How much should I feed my dog, and why does it vary so much? – Part 1
Hi, I’m Bill Wiadrowski from LifeWise Pet Nutrition and today I want to answer that very vexing question of, “How much food do I feed my dog and why does it vary so much?”.
Well that’s a pretty heavy question because there’s a lot to it so we’re actually going to provide the answers in two parts. In this Part One we are going to look at the actual structure of the diet and how that affects the dog, and in the second part of this video series we are going to look at what actually happens in practice.
So to start with, when we make a particular food we are targeting that food to a specific physiological stage of the dog. Now that might be puppy stage, or it might be active adult, it might be ageing adult, it might be geriatric, but in broad terms we’re targeting the diets specifically in that manner. But with any group, we look at the population of dogs that inhabit that group and we then look at their requirements and put that on a graph. We are going to fundamentally get a standard bell deviation curve, and what this curve tells us is that the majority of dogs fit here in the middle. But on the left side we’ve got some dogs where the nutrient density requirements for nutrients is lower and you’ve got some dogs over to the right where the requirements for nutrients is higher. So what we are doing in terms of our diet design is that we are basically catering for in any one food 80% of the dogs that fit into this middle category here. That means that over here [to the slight left of the middle] we have 5% of the dogs that aren’t quite catered for and then we’ve got another 5% down here [far left of the middle] that aren’t catered for well enough at all. Similarly, over here [slight right of the middle] we’ve got 5% that it’s not quite enough and we’ve got another 5% of which it’s decidedly not enough nutrients, because that’s what they require over there.
So whilst 80% of the population can be fed quite happily on that one food, we have to make some minor adjustments. These ones here where they don’t need that level of nutrients they are going to exist quite nicely with maybe a little bit of supplementation and these ones down here [far left] are going to have more supplementation and typically what we might do in a situation like that is that we might add, say, for these dogs here where the nutrients are too dense because we made it here and we want to pull it back to here, we might say add some rice to the food to dilute it a bit. Similarly, over here where the dog requires more nutrients than what we’ve got, we might add something to the food. So we might add some egg, we might add some sardines, give them a tin of sardines a week or every so often. But whichever way it goes, once we have assessed the animal we can actually modify the diet slightly so that it suits and it brings them back into this 80% bracket. So that’s the first contributing factor to the change in requirement.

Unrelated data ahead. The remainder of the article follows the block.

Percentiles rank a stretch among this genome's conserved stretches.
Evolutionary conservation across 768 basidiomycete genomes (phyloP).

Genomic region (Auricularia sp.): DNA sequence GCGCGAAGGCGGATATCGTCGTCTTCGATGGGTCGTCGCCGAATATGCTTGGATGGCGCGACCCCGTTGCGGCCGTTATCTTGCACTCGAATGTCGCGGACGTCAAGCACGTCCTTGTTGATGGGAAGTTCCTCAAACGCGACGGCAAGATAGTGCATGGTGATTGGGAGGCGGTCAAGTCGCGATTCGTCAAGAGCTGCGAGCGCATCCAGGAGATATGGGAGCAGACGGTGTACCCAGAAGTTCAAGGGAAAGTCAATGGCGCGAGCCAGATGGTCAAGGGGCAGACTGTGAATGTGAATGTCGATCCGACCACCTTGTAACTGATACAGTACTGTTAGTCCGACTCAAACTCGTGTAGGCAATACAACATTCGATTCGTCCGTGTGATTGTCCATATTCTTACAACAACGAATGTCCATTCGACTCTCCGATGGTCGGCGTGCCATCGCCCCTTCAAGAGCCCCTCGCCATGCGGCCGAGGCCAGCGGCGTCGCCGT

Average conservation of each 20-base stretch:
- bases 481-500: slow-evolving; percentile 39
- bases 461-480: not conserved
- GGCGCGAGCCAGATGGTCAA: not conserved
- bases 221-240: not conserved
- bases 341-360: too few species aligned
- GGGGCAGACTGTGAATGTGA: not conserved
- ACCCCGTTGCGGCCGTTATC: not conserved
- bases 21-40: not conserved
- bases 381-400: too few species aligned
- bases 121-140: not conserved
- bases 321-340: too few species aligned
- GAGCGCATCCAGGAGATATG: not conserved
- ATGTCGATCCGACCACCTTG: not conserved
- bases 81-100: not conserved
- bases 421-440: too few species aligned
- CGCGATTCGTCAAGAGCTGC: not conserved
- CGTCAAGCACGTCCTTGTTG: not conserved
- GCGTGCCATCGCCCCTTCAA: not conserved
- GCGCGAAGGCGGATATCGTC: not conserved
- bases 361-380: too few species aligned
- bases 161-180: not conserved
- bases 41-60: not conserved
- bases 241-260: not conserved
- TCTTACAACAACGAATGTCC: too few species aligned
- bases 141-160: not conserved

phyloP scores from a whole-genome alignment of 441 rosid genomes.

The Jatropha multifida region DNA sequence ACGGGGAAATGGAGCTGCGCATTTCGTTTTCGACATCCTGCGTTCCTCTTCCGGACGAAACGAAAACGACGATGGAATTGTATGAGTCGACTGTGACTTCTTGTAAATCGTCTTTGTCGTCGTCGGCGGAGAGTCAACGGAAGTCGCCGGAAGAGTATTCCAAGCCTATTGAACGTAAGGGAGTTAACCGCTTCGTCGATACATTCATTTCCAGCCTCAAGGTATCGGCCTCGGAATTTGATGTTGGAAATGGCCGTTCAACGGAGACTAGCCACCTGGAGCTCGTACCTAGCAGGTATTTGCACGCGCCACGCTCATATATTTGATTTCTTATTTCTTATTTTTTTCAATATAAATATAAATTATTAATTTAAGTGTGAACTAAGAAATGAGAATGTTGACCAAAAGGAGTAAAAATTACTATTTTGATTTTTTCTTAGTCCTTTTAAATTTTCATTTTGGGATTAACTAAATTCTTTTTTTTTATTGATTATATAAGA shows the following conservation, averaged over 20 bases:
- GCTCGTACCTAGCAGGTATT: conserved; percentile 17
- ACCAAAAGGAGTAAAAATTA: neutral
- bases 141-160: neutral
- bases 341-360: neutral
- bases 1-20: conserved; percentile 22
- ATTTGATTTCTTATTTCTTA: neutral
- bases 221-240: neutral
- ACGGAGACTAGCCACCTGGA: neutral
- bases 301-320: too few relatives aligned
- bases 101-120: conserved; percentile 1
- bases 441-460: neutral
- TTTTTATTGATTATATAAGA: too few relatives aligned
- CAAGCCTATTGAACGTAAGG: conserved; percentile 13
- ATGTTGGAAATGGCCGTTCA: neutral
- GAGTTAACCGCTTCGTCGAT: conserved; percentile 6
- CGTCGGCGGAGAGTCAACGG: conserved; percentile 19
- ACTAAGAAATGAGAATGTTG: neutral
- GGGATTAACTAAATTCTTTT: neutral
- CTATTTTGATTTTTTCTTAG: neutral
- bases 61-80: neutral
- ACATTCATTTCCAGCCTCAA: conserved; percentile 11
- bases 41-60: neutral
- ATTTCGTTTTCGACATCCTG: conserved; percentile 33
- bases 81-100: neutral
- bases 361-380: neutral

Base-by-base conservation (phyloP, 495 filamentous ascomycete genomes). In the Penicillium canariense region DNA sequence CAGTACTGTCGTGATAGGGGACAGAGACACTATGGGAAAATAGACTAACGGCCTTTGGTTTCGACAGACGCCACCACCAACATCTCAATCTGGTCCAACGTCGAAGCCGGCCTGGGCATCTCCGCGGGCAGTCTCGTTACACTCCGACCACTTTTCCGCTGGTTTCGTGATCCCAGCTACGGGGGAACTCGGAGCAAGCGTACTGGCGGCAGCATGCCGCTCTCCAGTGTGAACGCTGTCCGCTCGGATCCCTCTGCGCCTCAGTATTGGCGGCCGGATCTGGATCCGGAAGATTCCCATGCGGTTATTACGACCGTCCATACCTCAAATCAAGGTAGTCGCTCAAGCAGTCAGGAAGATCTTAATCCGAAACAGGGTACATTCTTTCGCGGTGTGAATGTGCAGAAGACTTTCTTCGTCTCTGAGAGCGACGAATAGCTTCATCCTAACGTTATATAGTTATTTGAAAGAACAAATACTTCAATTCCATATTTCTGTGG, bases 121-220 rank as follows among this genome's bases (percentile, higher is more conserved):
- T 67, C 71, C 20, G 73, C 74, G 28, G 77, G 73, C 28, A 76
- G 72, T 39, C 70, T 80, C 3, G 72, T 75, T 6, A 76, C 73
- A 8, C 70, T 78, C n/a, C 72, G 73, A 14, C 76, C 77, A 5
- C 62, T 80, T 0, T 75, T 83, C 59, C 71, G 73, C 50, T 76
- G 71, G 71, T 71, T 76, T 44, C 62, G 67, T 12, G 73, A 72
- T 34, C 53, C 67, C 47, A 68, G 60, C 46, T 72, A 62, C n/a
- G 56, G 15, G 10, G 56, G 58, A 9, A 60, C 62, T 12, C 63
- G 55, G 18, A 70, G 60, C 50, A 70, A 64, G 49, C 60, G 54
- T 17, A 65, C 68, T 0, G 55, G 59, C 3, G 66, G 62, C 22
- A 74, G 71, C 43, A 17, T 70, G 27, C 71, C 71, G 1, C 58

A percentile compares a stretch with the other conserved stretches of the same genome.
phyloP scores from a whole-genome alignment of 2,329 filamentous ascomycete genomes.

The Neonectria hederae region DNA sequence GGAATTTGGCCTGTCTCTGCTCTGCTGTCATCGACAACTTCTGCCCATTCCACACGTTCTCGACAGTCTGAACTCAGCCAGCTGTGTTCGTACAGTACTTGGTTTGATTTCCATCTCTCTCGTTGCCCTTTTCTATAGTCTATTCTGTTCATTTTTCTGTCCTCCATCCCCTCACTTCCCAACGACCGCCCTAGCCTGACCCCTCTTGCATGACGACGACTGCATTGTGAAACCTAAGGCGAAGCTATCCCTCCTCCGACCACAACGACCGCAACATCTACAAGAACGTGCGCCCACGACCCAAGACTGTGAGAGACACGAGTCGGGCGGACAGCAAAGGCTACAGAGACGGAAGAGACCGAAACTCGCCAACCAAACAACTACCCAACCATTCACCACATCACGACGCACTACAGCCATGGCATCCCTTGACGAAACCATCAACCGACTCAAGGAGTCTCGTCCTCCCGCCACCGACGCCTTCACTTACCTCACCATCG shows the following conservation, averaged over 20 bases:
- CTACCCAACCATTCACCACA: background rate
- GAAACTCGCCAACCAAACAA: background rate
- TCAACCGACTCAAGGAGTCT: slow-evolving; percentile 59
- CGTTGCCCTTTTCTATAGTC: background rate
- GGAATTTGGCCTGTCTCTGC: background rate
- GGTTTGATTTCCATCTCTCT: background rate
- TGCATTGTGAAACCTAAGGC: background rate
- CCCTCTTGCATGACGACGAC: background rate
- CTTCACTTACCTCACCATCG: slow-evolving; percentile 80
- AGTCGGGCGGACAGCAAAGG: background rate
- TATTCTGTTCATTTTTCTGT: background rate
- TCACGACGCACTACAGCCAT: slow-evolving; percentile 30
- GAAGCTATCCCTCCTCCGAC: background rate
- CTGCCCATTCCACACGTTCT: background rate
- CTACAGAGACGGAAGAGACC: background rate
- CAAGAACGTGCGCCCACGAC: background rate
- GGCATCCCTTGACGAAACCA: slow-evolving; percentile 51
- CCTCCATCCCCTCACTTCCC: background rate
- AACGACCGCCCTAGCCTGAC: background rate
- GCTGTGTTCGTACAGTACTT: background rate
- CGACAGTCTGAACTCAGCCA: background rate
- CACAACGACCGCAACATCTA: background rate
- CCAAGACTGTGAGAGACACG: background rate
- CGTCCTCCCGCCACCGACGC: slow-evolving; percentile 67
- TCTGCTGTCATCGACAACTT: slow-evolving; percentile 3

Another factor that plays a big role in how much food the dog needs is going to be the environment. Is the dog exposed to summer temperatures?, is it exposed to winter cold temperatures?
Typically we see in summer time, dog’s appetite is suppressed by about 15% due to temperature and in winter time the opposite happens and the appetite increases by about 15% to normal so that means that we’ll get a 30% variation between the middle of winter and the middle of summer. So if your dog is outside enjoying the weather or enjoying the cold, obviously there is going to be a big difference in the amount of food he needs to either keep warm or not keep warm in summer time – so that’s going to change things a little.
But thirdly, and most importantly what really makes the difference as to how much food the dog eats is to do with the actual structure of the diet.
Now here at LifeWise what we do, we put diets together by virtue of ingredient ratios and nutrient ratios, and all of this is designed to maximise the efficiency of use of the food within the body. Firstly by promoting a healthy gut microbiome and secondly by satisfying the actual nutrient requirements that meet the genetic needs of the dog. Now feeding the microbiome, we refer to that as functional nutrition, whereas feeding the nutrients for the dogs genetic needs we refer to that as genetic nutrition. When we get functional nutrition and genetic nutrition aligned in the one food, what we find is that the amount of food consumed or required by the dog diminishes markedly. If these ratios that we use are not in keeping with the physiological age of the dog obviously the dog can’t process the food as efficiently as it’s capable and that means that we are going to use more food. So this efficiency of use based on diet design is probably the major contributing factor to determining how much food a dog is going to need.
So that’s the first part of this story, the second part of the story goes a little bit further and we’ll get into that in Part Two of this video series.
See you soon.